The authors thank Valentine Jehl (Novartis Pharma AG, Basel, Switzerland) and Samik Banerjee (Novartis Healthcare Pvt. Ltd., Hyderabad, India) for their valuable contribution in extraction, selection, and review of data.

      Supplementary Data

      References

        • Adamis A.P.
        • Brittain C.J.
        • Dandekar A.
        • Hopkins J.J.
        Building on the success of anti-vascular endothelial growth factor therapy: a vision for the next decade.
        Eye (Lond). 2020; 34: 1966-1972
        • Finger R.P.
        • Daien V.
        • Eldem B.M.
        • et al.
        Anti-vascular endothelial growth factor in neovascular age-related macular degeneration—a systematic review of the impact of anti-VEGF on patient outcomes and healthcare systems.
        BMC Ophthalmol. 2020; 20: 294
        • Dugel P.U.
        • Singh R.P.
        • Koh A.
        • et al.
        HAWK and HARRIER: ninety-six-week outcomes from the phase 3 trials of brolucizumab for neovascular age-related macular degeneration.
        Ophthalmology. 2021; 128: 89-99
        • Dugel P.U.
        • Koh A.
        • Ogura Y.
        • et al.
        HAWK and HARRIER: phase 3, multicenter, randomized, double-masked trials of brolucizumab for neovascular age-related macular degeneration.
        Ophthalmology. 2020; 127: 72-84
      1. Beovu® [US prescribing information], Novartis, East Hanover, NJ (2019).
      2. Safety of Beovu® (brolucizumab).
        (2021 Accessed November 19, 2021)
        • Witkin A.J.
        • Hahn P.
        • Murray T.G.
        • et al.
        Occlusive retinal vasculitis following intravitreal brolucizumab.
        J Vitreoretin Dis. 2020; 4: 269-279
        • American Society of Retinal Specialists
        Beovu update for ASRS members.
        (2020 Available at:)
        https://www.asrs.org/clinical/clinical-updates
        Date accessed: November 19, 2020
        • Mones J.
        • Srivastava S.K.
        • Jaffe G.J.
        • et al.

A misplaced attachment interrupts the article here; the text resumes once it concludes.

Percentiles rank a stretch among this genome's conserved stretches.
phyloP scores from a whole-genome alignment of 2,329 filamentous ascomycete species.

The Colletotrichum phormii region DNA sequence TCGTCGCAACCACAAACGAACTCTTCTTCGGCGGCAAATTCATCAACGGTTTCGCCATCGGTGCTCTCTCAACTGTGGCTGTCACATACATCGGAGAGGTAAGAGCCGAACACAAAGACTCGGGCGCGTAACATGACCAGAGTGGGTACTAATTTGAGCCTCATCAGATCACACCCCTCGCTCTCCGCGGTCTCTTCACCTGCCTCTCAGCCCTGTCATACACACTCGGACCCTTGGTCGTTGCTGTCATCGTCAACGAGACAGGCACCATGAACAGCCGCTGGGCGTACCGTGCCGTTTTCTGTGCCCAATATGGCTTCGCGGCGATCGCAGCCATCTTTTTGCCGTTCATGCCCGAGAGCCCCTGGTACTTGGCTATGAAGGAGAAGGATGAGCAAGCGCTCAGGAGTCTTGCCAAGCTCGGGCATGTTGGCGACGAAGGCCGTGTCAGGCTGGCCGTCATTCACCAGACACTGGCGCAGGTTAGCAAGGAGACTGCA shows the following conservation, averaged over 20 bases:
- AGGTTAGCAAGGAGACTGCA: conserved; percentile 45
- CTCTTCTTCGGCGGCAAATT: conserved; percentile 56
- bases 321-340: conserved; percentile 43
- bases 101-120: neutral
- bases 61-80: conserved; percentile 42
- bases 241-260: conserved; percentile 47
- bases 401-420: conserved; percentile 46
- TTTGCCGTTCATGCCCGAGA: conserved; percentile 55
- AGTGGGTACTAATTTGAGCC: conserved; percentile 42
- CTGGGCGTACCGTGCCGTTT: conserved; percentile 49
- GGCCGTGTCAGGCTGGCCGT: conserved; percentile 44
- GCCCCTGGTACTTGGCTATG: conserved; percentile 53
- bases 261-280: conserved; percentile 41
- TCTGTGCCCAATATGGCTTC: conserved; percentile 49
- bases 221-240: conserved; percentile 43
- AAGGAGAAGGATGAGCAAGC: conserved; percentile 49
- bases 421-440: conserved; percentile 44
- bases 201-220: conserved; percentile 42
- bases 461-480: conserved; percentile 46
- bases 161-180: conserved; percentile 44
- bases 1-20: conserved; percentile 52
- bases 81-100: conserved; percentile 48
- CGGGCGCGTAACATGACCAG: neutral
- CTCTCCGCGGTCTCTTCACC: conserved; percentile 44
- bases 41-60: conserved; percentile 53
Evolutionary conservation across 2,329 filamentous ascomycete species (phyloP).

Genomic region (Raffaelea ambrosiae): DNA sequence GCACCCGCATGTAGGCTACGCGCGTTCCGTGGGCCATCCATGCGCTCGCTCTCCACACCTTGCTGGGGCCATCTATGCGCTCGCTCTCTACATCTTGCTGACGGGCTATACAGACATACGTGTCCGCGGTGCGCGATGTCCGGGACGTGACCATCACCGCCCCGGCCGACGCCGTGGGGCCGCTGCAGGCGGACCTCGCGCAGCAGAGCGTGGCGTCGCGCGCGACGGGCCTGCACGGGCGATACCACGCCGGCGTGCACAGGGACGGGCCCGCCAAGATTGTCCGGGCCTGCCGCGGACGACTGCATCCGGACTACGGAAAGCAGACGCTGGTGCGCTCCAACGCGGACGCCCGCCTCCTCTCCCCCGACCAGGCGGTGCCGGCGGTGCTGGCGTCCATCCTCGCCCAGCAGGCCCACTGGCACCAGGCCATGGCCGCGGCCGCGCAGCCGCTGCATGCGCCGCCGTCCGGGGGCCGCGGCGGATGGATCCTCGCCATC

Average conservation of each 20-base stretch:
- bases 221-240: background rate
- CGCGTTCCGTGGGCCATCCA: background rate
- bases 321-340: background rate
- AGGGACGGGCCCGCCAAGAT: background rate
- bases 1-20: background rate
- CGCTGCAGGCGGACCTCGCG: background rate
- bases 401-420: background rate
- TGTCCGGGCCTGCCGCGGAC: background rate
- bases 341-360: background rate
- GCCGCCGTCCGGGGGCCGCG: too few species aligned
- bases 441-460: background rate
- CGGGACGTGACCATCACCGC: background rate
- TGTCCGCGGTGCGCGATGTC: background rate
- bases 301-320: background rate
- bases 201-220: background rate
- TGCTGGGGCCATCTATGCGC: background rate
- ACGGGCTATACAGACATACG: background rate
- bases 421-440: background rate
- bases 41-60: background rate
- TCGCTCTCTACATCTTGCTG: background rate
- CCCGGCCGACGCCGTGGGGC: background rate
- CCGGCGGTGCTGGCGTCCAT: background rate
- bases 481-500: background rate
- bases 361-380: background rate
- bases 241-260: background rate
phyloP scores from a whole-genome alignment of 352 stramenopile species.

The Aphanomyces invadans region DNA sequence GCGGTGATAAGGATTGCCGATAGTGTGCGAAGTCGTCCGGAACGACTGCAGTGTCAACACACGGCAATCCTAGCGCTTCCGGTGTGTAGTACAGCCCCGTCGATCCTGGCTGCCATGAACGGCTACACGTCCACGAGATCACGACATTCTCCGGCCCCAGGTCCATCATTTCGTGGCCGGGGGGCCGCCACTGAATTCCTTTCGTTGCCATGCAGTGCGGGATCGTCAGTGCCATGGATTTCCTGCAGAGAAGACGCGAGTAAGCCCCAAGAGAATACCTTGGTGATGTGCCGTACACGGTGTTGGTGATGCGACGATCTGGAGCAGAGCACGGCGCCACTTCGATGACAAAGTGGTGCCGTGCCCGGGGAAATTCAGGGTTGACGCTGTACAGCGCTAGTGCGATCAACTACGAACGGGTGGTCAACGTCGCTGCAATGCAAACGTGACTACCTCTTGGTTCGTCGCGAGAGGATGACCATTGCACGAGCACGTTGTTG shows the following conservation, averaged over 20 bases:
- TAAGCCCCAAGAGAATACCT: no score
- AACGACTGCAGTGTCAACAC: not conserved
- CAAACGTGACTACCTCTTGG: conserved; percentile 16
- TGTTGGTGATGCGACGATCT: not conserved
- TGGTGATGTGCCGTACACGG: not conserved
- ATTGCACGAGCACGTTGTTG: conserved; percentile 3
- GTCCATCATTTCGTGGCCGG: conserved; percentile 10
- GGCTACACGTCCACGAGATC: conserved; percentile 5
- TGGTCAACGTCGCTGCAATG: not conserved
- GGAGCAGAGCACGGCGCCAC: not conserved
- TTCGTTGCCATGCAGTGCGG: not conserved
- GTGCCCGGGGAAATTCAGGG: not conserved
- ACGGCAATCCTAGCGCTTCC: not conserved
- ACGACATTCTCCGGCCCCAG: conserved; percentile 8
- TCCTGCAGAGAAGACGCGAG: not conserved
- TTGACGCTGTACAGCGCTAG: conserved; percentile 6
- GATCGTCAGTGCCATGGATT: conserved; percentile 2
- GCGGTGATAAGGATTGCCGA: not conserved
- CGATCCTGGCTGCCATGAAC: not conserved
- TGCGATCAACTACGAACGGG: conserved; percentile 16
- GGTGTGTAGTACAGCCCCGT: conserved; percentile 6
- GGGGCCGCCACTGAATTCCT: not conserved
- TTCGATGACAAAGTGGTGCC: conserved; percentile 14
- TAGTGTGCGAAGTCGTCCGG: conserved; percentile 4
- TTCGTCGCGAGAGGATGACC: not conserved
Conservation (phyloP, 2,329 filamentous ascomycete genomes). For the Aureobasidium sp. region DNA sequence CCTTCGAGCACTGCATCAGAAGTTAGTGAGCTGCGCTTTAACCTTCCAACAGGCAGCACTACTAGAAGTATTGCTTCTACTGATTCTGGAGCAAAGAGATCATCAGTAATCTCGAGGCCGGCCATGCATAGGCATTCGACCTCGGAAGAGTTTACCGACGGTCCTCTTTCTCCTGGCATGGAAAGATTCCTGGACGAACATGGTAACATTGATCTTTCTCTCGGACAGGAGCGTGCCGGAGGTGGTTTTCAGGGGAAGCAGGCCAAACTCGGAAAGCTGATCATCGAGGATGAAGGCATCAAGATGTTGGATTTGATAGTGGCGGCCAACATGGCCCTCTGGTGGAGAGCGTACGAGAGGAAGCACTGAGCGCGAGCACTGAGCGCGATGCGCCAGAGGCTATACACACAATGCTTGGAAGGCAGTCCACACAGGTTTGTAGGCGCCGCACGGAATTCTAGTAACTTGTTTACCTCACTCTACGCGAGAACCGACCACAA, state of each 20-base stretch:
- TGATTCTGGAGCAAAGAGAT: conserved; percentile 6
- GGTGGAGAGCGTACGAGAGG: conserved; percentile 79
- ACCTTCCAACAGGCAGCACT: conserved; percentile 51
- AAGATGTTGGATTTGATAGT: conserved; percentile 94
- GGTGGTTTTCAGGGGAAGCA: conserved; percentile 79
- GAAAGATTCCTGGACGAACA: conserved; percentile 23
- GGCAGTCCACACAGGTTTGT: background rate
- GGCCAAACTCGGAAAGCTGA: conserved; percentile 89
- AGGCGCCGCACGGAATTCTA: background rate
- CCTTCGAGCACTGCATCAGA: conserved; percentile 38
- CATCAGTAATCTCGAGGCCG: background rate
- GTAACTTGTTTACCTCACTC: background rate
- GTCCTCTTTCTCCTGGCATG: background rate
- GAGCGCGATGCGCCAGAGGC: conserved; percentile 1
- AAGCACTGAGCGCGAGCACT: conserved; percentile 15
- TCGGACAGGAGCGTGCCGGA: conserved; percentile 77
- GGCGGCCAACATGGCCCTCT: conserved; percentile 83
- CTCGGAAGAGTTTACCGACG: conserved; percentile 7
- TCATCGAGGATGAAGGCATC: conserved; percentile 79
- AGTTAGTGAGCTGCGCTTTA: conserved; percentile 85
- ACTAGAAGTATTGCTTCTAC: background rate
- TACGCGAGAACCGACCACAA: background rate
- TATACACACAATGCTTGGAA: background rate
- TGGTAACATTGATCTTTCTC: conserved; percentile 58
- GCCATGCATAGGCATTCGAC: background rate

Risk of inflammation, retinal vasculitis and retinal occlusion-related events with brolucizumab: post-hoc review of HAWK and HARRIER.
        Ophthalmology. 2021; 128: 1050-1059
      3. US FDA approves updated Novartis Beovu® label, to include additional safety information. 2020.
      4. European Medicines Agency (EMA) approves safety label update for Novartis Beovu®.
        (2020 Accessed November 27, 2020)
        • Pharmaceuticals and Medical Devices Agency
        Beovu® kit for intravitreal injection 120 mg/mL Japan. Novartis.
        https://www.pmda.go.jp/files/000235289.pdf
        Date: 2020
        Date accessed: December 18, 2020
      5. Medical Dictionary for Regulatory Activities. MedDRA hierarchy.
      6. Medical Dictionary for Regulatory Activities. About MedDRA.
        (Available at:)
        https://www.meddra.org/about-meddra/vision
        Date accessed: November 30, 2020
        • Srilekha G.A.
        • Anusha Y.N.V.S.
        • Reddy J.
        Review article on use of MedDRA in clinical coding.
        Int J Pharm Sci Rev Res. 2020; 62: 108-112
      7. Medical Dictionary for Regulatory Activities.
        (MedDRA version 20.1.2017)
        • Baumal C.R.
        • Spaide R.F.
        • Vajzovic L.
        • et al.
        Retinal vasculitis and intraocular inflammation after intravitreal injection of brolucizumab.
        Ophthalmology. 2020; 127: 1345-1359
        • Haug S.J.
        • Hien D.L.
        • Uludag G.
        • et al.
        Retinal arterial occlusive vasculitis following intravitreal brolucizumab administration.
        Am J Ophthalmol Case Rep. 2020; 18: 100680
        • Jain A.
        • Chea S.
        • Matsumiya W.
        • et al.
        Severe vision loss secondary to retinal arteriolar occlusions after multiple intravitreal brolucizumab administrations.
        Am J Ophthalmol Case Rep. 2020; 18: 100687
        • Kondapalli S.S.A.
        Retinal vasculitis after administration of brolucizumab resulting in severe loss of visual acuity.
        JAMA Ophthalmol. 2020; 138: 1103-1104
        • Avaylon J.
        • Lee S.
        • Gallemore R.P.
        Case series on initial responses to intravitreal brolucizumab in patients with recalcitrant chronic wet age-related macular degeneration.
        Int Med Case Rep J. 2020; 13: 145-152
        • Sharma A.
        • Kumar N.
        • Parachuri N.
        • et al.
        Brolucizumab-early real-world experience: BREW study.
        Eye (Lond). 2021; 35: 1045-1047
        • Baumal C.R.
        • Bodaghi B.
        • Singer M.
        • et al.
        Expert opinion on management of intraocular inflammation, retinal vasculitis, and/or vascular occlusion after brolucizumab treatment.
        Ophthalmol Retina. 2021; 5: 519-527
        • Schwartz S.G.
        • Flynn H.W.
        • Emerson G.G.
        • et al.
        Distinguishing between infectious endophthalmitis and noninfectious inflammation following intravitreal anti-VEGF injection.
        J Vitreoretin Dis. 2018; 3: 42-44
      8. Beovu®[summary of product characteristics], Novartis, Basel, Switzerland (2020).
      9. Results from real-world data and post-hoc analysis of Novartis Beovu® pivotal trials presented at AAO 2020.